The Government’s handling of the pandemic has been too slow throughout, and they continue to be too slow in bringing legislation to the House to be scrutinised. I again plead with the Minister, as I have done on numerous occasions, that the Government should be made aware, in the strongest possible terms, that the Opposition remain extremely concerned about the continuing contempt that is being shown for parliamentary scrutiny. The Government can and should make time to debate these regulations properly.

Of course, the Opposition want these measures to work and for us to beat the virus. The Minister must surely agree that high levels of compliance are key to our success in achieving that aim. She will be aware that there are stirrings of discontent about the continuing restrictions that are being placed on our lives. However, some people are using perfectly reasonable concerns about the lack of democratic legitimacy surrounding these restrictions to bolster their outright opposition to the measures. Let us not give them that opportunity. Let us show them that we understand the concerns about the personal implications of such restrictions, and that we take those concerns seriously, by having a full and robust debate before the restrictions are introduced. The rubber-stamping exercises that we go through in Committee weeks after the event cannot engender confidence that the measures are introduced after full consideration and deliberation.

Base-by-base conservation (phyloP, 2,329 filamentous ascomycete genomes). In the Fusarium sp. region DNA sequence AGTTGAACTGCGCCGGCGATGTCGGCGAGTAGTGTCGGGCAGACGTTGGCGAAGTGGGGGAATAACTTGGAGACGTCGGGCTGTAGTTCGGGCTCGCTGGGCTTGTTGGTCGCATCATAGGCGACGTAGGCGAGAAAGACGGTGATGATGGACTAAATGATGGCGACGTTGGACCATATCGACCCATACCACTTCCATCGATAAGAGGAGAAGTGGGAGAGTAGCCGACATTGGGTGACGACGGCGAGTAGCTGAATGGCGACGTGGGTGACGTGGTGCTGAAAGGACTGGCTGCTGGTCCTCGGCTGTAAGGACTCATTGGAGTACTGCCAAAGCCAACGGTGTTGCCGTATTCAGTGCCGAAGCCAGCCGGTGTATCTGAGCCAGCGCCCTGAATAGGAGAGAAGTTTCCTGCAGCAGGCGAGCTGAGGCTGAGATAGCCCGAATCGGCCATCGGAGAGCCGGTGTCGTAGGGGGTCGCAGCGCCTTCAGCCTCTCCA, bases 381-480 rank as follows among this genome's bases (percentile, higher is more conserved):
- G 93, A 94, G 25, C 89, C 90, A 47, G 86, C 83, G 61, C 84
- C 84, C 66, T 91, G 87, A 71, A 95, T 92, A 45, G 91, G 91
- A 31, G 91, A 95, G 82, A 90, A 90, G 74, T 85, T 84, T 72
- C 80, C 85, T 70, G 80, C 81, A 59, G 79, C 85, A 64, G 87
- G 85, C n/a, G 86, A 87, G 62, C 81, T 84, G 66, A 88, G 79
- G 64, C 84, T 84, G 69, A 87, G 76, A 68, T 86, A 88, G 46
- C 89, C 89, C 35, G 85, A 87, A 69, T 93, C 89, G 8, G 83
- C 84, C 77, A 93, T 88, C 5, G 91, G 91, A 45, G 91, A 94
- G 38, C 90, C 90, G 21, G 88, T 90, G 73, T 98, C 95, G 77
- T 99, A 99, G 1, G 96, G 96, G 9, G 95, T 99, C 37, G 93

My hon. Friend is, as usual, making a powerful point. The hon. Member for Altrincham and Sale West (Sir Graham Brady) has been particularly vocal. The challenge for us all is ensuring that we take the public with us, be they businesses or constituents. The real criticism is that if we do get the opportunity to debate the restrictions, the public increasingly will not support them.

I thank my hon. Friend for his intervention. I hope that that does not prove to be the case but, as I say, we should not give those who want to disobey the rules the opportunity to look for reasons to do so. That is why the rule of law, Parliamentary scrutiny and timely debate are important. I understand that the situation is rapidly changing and that the Government need to act quickly, but I believe that they can act quickly and transparently at the same time. I do not see any contradiction between those two objectives.